Explore Lake Simcoe program status update
The Explore Lake Simcoe Sustainable Tourism program was created to support business adoption of sustainable recreation and tourism practices. Through this program, business operators received technical support, educational services and information about sustainability practices specific to their business needs. An extensive list of resources can be accessed through the Green Resources section of the website. ELS is also on Twitter @Visitlakesimcoe and Facebook.
Since the Lake Simcoe area is within a short commute of the Greater Toronto Area and offers many low-impact outdoor activities which support the tourism-focused economy, the program was a natural fit for the watershed. Lake Simcoe has been at the centre of environmental protection initiatives and–as a result– its health is improving. Yet, care must be taken to continue to protect the health of the lake, and small business has a role to play.
The businesses that interacted with the ELS program adopted a variety of new initiatives, the focus of which are outlined below:
- Waste diversion: new recycling programs, increased waste diversion, waste audits, cigarette litter recycling, use of a water station for refillable bottles, #nostrawchallenge
- Energy efficiency: lighting upgrade, appliance/equipment upgrade, power down electronics, installation of timers
- Water conservation: monitor and reduce water use
- Customer education: installation of educational signs for customers, website messages re: sustainability
- Water protection: reduction in use of salt for winter ice control, raised awareness of wetland protection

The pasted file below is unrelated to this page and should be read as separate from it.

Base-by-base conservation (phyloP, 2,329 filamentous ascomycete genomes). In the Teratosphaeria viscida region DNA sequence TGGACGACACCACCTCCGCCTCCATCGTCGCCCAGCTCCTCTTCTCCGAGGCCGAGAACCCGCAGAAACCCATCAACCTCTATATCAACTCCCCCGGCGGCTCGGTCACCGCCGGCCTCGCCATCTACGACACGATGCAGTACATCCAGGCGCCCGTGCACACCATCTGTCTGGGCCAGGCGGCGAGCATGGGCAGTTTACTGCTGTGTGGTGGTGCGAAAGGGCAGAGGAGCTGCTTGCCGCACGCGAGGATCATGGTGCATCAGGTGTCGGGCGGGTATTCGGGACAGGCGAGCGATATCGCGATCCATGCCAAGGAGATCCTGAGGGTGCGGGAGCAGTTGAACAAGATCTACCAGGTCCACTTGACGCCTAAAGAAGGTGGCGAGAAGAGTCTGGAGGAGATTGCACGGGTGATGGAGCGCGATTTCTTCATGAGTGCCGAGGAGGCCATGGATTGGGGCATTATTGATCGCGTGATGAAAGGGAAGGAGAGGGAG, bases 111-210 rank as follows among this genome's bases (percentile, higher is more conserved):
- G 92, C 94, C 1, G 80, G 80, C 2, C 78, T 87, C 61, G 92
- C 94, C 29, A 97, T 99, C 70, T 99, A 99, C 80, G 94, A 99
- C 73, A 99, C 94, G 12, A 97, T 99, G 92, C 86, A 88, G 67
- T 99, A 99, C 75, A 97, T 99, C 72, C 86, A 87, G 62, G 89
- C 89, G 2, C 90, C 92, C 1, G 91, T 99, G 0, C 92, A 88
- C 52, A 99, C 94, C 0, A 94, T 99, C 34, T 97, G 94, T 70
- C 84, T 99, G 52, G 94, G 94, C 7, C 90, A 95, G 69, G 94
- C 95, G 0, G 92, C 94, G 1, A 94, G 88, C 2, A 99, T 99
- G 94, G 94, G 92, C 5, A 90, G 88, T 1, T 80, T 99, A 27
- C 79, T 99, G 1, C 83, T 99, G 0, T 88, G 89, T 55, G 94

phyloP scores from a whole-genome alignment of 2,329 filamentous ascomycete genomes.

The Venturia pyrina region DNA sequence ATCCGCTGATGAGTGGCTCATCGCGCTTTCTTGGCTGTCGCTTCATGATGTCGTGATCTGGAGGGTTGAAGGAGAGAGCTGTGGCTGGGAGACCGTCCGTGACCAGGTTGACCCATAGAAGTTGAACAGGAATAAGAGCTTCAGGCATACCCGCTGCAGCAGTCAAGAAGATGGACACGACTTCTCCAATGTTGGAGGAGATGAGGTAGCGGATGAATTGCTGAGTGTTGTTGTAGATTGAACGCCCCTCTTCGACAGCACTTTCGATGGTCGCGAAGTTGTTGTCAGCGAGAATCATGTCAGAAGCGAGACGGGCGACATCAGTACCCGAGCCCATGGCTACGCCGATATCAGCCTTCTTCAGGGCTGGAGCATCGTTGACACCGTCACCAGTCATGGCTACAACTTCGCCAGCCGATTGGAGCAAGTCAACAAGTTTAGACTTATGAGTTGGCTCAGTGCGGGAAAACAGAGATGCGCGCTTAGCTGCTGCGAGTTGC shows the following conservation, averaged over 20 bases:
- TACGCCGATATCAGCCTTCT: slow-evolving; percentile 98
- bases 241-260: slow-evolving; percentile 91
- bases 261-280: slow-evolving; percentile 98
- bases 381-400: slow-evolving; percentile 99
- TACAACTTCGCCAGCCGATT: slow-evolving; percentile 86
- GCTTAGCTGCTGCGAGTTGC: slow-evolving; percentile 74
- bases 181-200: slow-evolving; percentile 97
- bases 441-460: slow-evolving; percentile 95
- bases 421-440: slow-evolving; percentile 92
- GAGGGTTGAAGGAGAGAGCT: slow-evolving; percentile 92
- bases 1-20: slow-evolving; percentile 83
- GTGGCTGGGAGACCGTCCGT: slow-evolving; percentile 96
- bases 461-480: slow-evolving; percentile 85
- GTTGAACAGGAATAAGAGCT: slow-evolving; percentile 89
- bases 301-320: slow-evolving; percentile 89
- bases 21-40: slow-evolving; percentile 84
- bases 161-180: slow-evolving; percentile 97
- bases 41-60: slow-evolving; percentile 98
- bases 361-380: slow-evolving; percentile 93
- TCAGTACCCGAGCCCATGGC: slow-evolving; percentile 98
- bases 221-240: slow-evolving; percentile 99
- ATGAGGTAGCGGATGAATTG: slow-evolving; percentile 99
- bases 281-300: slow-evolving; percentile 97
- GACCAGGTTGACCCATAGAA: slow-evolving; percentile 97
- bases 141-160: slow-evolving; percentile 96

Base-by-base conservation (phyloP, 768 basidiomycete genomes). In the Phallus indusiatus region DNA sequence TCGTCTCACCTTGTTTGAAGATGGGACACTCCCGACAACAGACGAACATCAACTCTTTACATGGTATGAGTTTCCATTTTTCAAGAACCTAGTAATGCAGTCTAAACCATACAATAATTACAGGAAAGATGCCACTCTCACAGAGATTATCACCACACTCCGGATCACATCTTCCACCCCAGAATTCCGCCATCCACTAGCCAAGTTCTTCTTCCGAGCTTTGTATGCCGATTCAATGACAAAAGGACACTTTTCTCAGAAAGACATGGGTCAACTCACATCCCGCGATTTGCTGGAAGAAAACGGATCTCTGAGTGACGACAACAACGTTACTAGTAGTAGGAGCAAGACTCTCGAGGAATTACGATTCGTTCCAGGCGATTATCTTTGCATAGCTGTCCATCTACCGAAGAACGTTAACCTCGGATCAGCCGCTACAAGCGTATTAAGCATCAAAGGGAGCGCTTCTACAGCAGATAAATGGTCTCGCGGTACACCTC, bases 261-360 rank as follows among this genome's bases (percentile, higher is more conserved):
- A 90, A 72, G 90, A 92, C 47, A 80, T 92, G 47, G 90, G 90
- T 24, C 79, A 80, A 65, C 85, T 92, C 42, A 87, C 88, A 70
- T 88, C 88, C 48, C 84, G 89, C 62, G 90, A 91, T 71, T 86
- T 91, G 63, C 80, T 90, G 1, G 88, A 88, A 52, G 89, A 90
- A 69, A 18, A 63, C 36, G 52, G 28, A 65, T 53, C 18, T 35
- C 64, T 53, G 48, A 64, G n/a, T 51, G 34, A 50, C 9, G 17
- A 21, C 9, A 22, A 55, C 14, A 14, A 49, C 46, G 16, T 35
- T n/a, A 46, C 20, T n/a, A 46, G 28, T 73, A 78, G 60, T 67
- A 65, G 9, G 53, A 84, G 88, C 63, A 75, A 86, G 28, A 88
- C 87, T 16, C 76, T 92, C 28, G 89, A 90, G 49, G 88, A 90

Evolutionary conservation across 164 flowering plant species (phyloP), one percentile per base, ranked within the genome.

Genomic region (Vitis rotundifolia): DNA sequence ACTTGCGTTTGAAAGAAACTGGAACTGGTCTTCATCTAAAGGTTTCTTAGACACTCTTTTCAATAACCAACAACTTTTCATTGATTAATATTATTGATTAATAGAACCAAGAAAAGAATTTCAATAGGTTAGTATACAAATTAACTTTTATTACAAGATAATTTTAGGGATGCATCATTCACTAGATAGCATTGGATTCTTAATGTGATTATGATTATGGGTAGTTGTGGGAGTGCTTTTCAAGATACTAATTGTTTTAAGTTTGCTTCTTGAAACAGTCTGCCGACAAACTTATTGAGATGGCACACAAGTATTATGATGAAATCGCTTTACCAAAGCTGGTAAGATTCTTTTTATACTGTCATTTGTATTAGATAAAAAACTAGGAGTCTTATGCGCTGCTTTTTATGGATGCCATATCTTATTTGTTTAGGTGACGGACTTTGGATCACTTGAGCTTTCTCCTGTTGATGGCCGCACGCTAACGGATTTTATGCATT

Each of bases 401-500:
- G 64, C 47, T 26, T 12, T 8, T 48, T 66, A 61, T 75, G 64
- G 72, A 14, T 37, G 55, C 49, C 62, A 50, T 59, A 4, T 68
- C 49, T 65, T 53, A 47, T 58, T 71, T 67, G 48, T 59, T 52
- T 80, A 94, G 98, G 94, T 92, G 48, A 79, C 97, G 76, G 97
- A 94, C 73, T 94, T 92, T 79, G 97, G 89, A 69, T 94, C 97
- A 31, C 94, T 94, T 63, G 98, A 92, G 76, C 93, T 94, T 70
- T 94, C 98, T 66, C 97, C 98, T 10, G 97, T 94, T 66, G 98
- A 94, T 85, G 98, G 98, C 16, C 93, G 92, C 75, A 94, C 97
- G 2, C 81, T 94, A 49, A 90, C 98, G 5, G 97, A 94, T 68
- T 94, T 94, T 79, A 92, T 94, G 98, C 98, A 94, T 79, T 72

- Low impact transportation: installation of bike lock stations, application for an electric vehicle charging station, anti-idling policy
- Employee involvement: staff consultation, reusable mug program (discounted beverages for staff with mug)
- Eco-friendly purchasing: change in types of cleaning supplies, purchase of compostable take-out containers
Stories showcasing the efforts of business participants can be found under the Green Leaders section of the ELS website.
Over the course of the two years, a few patterns emerged.
- There was great value in communicating about environmental priorities. The opportunity to share expertise between sectors can benefit the entire small business community.
- Customer education and expectations play a role in what business can achieve. If customers do not accept new practices—no matter how environmentally beneficial—then pressure exists for the business to cease participation.
- New initiative implementation takes time. Business cycles may make changes more or less relevant at certain times, or new practices may take time to implement. Thus, resources are best provided at the precise time businesses require them.
- Technology upgrades may only be relevant when businesses are undergoing renovation or need to replace aging equipment. Since the top issue that businesses identify as a barrier to adopting sustainable initiatives is cost, programs that offer financial incentives are well received.
- Barriers exist that affect waste diversion. Many businesses point to a lack of widespread accessibility to municipal and organic waste collection services as a barrier. Other issues such as cost, space limitations, health and safety concerns, or staff time to sort material limits diversion. Businesses have sought out innovative solutions or partnerships to overcome some of these barriers.
Contact us at firstname.lastname@example.org if you have any questions, if you would like to receive a copy of the report, or if you are interested in attending an information session about the program this September.